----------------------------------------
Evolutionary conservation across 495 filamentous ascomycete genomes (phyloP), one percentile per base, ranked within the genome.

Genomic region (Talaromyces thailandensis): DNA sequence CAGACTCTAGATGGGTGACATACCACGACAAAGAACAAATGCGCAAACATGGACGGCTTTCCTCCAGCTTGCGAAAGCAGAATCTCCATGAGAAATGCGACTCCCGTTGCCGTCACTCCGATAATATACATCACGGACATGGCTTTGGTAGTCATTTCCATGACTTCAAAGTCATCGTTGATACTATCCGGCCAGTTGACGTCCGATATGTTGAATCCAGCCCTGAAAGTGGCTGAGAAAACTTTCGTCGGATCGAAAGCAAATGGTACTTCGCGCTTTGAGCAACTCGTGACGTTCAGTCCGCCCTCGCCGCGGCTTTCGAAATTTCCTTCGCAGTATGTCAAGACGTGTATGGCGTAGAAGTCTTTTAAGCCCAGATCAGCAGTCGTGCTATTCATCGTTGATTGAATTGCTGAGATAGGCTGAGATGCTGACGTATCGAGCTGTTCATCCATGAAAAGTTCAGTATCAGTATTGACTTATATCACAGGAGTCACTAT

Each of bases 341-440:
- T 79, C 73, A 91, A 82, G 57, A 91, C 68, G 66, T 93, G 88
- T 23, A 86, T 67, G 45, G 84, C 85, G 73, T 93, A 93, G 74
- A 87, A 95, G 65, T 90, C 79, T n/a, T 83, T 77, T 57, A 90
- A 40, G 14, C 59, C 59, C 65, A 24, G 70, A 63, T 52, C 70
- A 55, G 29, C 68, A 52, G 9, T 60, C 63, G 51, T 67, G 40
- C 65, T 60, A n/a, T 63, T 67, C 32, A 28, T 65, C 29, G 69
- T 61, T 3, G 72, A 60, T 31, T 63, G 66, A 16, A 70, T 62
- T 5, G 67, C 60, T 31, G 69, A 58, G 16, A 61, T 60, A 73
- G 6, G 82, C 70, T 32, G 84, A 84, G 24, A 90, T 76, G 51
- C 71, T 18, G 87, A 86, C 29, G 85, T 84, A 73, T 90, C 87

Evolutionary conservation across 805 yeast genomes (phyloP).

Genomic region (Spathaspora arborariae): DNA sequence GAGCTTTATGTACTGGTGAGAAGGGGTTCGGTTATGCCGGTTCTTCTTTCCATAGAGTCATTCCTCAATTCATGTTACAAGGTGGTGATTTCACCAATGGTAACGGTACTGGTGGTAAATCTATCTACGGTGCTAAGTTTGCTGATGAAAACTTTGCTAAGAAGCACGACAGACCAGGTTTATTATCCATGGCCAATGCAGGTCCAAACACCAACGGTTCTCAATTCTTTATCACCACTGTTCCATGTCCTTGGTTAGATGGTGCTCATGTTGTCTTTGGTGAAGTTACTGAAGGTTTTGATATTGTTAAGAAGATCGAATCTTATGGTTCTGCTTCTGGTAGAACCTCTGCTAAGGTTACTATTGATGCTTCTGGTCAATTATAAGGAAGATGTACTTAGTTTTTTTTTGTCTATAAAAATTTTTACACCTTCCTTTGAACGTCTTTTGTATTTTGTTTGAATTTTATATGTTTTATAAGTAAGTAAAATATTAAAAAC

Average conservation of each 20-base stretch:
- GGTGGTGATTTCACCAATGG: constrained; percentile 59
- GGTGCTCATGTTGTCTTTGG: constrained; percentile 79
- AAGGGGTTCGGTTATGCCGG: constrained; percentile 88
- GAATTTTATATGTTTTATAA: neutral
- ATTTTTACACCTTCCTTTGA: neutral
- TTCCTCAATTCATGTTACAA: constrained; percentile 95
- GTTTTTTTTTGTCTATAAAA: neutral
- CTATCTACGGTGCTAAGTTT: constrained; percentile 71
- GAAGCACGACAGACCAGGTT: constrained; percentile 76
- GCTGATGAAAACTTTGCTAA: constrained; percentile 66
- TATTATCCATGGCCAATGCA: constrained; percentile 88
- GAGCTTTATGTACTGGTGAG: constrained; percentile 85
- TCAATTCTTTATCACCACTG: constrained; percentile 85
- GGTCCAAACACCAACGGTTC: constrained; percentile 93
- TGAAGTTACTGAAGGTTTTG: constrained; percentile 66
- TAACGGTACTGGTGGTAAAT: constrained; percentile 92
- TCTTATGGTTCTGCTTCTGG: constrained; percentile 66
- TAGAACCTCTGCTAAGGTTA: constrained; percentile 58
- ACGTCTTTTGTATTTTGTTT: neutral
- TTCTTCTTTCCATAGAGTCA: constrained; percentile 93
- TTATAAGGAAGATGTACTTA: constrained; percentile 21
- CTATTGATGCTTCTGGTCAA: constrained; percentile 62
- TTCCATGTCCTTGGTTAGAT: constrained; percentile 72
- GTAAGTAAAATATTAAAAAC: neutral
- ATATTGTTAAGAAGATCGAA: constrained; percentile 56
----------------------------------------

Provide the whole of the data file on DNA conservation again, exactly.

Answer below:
Evolutionary conservation across 495 filamentous ascomycete genomes (phyloP), one percentile per base, ranked within the genome.

Genomic region (Talaromyces thailandensis): DNA sequence CAGACTCTAGATGGGTGACATACCACGACAAAGAACAAATGCGCAAACATGGACGGCTTTCCTCCAGCTTGCGAAAGCAGAATCTCCATGAGAAATGCGACTCCCGTTGCCGTCACTCCGATAATATACATCACGGACATGGCTTTGGTAGTCATTTCCATGACTTCAAAGTCATCGTTGATACTATCCGGCCAGTTGACGTCCGATATGTTGAATCCAGCCCTGAAAGTGGCTGAGAAAACTTTCGTCGGATCGAAAGCAAATGGTACTTCGCGCTTTGAGCAACTCGTGACGTTCAGTCCGCCCTCGCCGCGGCTTTCGAAATTTCCTTCGCAGTATGTCAAGACGTGTATGGCGTAGAAGTCTTTTAAGCCCAGATCAGCAGTCGTGCTATTCATCGTTGATTGAATTGCTGAGATAGGCTGAGATGCTGACGTATCGAGCTGTTCATCCATGAAAAGTTCAGTATCAGTATTGACTTATATCACAGGAGTCACTAT

Each of bases 341-440:
- T 79, C 73, A 91, A 82, G 57, A 91, C 68, G 66, T 93, G 88
- T 23, A 86, T 67, G 45, G 84, C 85, G 73, T 93, A 93, G 74
- A 87, A 95, G 65, T 90, C 79, T n/a, T 83, T 77, T 57, A 90
- A 40, G 14, C 59, C 59, C 65, A 24, G 70, A 63, T 52, C 70
- A 55, G 29, C 68, A 52, G 9, T 60, C 63, G 51, T 67, G 40
- C 65, T 60, A n/a, T 63, T 67, C 32, A 28, T 65, C 29, G 69
- T 61, T 3, G 72, A 60, T 31, T 63, G 66, A 16, A 70, T 62
- T 5, G 67, C 60, T 31, G 69, A 58, G 16, A 61, T 60, A 73
- G 6, G 82, C 70, T 32, G 84, A 84, G 24, A 90, T 76, G 51
- C 71, T 18, G 87, A 86, C 29, G 85, T 84, A 73, T 90, C 87

Evolutionary conservation across 805 yeast genomes (phyloP).

Genomic region (Spathaspora arborariae): DNA sequence GAGCTTTATGTACTGGTGAGAAGGGGTTCGGTTATGCCGGTTCTTCTTTCCATAGAGTCATTCCTCAATTCATGTTACAAGGTGGTGATTTCACCAATGGTAACGGTACTGGTGGTAAATCTATCTACGGTGCTAAGTTTGCTGATGAAAACTTTGCTAAGAAGCACGACAGACCAGGTTTATTATCCATGGCCAATGCAGGTCCAAACACCAACGGTTCTCAATTCTTTATCACCACTGTTCCATGTCCTTGGTTAGATGGTGCTCATGTTGTCTTTGGTGAAGTTACTGAAGGTTTTGATATTGTTAAGAAGATCGAATCTTATGGTTCTGCTTCTGGTAGAACCTCTGCTAAGGTTACTATTGATGCTTCTGGTCAATTATAAGGAAGATGTACTTAGTTTTTTTTTGTCTATAAAAATTTTTACACCTTCCTTTGAACGTCTTTTGTATTTTGTTTGAATTTTATATGTTTTATAAGTAAGTAAAATATTAAAAAC

Average conservation of each 20-base stretch:
- GGTGGTGATTTCACCAATGG: constrained; percentile 59
- GGTGCTCATGTTGTCTTTGG: constrained; percentile 79
- AAGGGGTTCGGTTATGCCGG: constrained; percentile 88
- GAATTTTATATGTTTTATAA: neutral
- ATTTTTACACCTTCCTTTGA: neutral
- TTCCTCAATTCATGTTACAA: constrained; percentile 95
- GTTTTTTTTTGTCTATAAAA: neutral
- CTATCTACGGTGCTAAGTTT: constrained; percentile 71
- GAAGCACGACAGACCAGGTT: constrained; percentile 76
- GCTGATGAAAACTTTGCTAA: constrained; percentile 66
- TATTATCCATGGCCAATGCA: constrained; percentile 88
- GAGCTTTATGTACTGGTGAG: constrained; percentile 85
- TCAATTCTTTATCACCACTG: constrained; percentile 85
- GGTCCAAACACCAACGGTTC: constrained; percentile 93
- TGAAGTTACTGAAGGTTTTG: constrained; percentile 66
- TAACGGTACTGGTGGTAAAT: constrained; percentile 92
- TCTTATGGTTCTGCTTCTGG: constrained; percentile 66
- TAGAACCTCTGCTAAGGTTA: constrained; percentile 58
- ACGTCTTTTGTATTTTGTTT: neutral
- TTCTTCTTTCCATAGAGTCA: constrained; percentile 93
- TTATAAGGAAGATGTACTTA: constrained; percentile 21
- CTATTGATGCTTCTGGTCAA: constrained; percentile 62
- TTCCATGTCCTTGGTTAGAT: constrained; percentile 72
- GTAAGTAAAATATTAAAAAC: neutral
- ATATTGTTAAGAAGATCGAA: constrained; percentile 56